I dig this illustration that’s on the inside of the cover. With this one exception, I’ve tried not to crop much out (as much as our almost-large-enough scanner allowed).
Remember, you can click on the pictures to zoom in and read the (quite lucid and informative, though sometimes not so factually accurate) text. Enjoy!
Back before Tracy Morgan hit the big time on 30 Rock, he was consistently bizarre and hilarious on Saturday Night Live.
Here he is in a sendup of Aunt Jemima and Song of the South:
I can’t believe it’s taken me until today to post this clip.
You might think I’d have something to say here about dialect, stereotypes, or the conflation of Uncle Remus and Aunt Jemima. Normally, you’d be right, but it’s Friday so I’ll leave that part up to esteemed journalist Reese Cleghorn:
“[Joel Chandler] Harris did not like the confusion between his authentic use of dialect and the minstrel-variety use of it, which usually simply amounted to the telling of racist jokes. He said he once intended “to apologize for the plantation dialect,” but then he realized that some of the greatest of English literature–in Chaucer, for example–is in the form of authentic dialect.”
That said, I think Tracy Jordan is so, so funny. You might not. If that’s the case, consider us broken up. Seriously, did you not hear this nugget from last week’s episode of 30 Rock?
This morning Atlanta’s NPR affiliate WABE covered the recent plight of the Herndon Home.
The Herndon Home is the historic home of Alonzo Herndon, the one-time slave who became the first African-American millionaire in Atlanta. The house doesn’t have much funding, doesn’t offer many tours, and doesn’t employ an executive director at the moment.
Hey, that sounds like the Wren’s Nest in 2006!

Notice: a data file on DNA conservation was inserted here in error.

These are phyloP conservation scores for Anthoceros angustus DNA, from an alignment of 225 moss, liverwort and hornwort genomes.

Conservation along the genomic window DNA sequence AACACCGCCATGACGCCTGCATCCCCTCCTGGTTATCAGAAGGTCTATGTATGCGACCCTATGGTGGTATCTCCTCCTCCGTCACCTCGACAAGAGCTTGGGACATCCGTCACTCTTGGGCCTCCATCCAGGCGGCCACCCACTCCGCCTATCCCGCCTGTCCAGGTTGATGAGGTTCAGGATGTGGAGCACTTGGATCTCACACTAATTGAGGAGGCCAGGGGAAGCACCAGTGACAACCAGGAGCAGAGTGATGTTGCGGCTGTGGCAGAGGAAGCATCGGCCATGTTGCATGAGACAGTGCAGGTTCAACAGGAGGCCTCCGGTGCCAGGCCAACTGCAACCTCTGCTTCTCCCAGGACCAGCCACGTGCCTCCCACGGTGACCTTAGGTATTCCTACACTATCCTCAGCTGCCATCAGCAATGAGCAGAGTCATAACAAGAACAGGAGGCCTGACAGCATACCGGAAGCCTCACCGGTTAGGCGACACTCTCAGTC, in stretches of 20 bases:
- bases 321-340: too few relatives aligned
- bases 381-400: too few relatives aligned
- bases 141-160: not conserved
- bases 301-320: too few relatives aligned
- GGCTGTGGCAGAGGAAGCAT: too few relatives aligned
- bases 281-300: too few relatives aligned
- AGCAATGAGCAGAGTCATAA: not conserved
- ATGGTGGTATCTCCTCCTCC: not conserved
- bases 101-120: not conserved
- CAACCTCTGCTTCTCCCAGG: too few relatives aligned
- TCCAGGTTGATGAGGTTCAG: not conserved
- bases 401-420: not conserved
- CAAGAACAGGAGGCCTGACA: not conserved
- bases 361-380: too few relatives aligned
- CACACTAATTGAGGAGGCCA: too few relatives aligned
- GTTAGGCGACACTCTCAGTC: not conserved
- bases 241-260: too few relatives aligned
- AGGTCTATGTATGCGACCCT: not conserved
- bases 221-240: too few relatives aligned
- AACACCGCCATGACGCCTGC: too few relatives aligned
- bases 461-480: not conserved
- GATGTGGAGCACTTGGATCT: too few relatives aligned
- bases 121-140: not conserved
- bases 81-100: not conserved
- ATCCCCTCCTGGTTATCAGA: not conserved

I’m happy our neighbor two miles north is getting some press. A few months back, and the AJC blog Inside Access asked for ideas on how to revitalize the place. It got one response. From me.
Surely there are more ideas out there! Do you have any bright ones for the Herndon Home? Ever visited the place?
Photo: Johnny Crawford for the AJC
I just finished Sarah Vowell’s book Assassination Vacation, and let me tell you, it’s a trip. (Pun intended. Always.) The book follows Vowell as she travels around the U.S., her path determined by presidential assassinations and the history surrounding them.
Naturally, our delightful narrator is visiting a ton of monuments, landmarks, and — you guessed it — house museums!
Vowell’s perspective is hilarious and, frankly, super, super spot on. Her take on all the different styles of her tour guides — like the one who quizzes middle school girls on every obscure historical figure who relates to Lincoln, resulting resounding silence — is a delight.
I also appreciated how well Vowell uses specific, often trivial, elements of history to really paint a picture of the era. For example, when she’s talking about the Pan-American Exposition in Buffalo (where McKinley was shot) she notes all the new technologies that were on display, including… a room full of preemie babies “demonstrating” incubators. Imagine asking a new mother now if you can borrow her underweight, premature infant to put on display.
I bring this up because we often try to emphasize the sensitivity (or huge, tremendous lack thereof) of Joel Chandler Harris’s time. It can be hard to illustrate the fact that we’re judging Harris with our current sensibilities — until you show them the piece of an elephant he received for being famous. Something makes me think PETA might try to get in the way of resurrecting that tradition. History is a whole lot of context, and Vowell uses it so, so well.
History geeks, non-fiction fans, slightly morbid folks, and those who appreciate the funny — this book’s for you. Thanks to my dear chum Rebecca for insisting that I read it (and not just because I fall into all of those categories).
Sidenote: I recently read “Manhunt: The 12-Day Chase for Lincoln’s Killer” and let me tell you, these two pieces complement each other like you wouldn’t believe.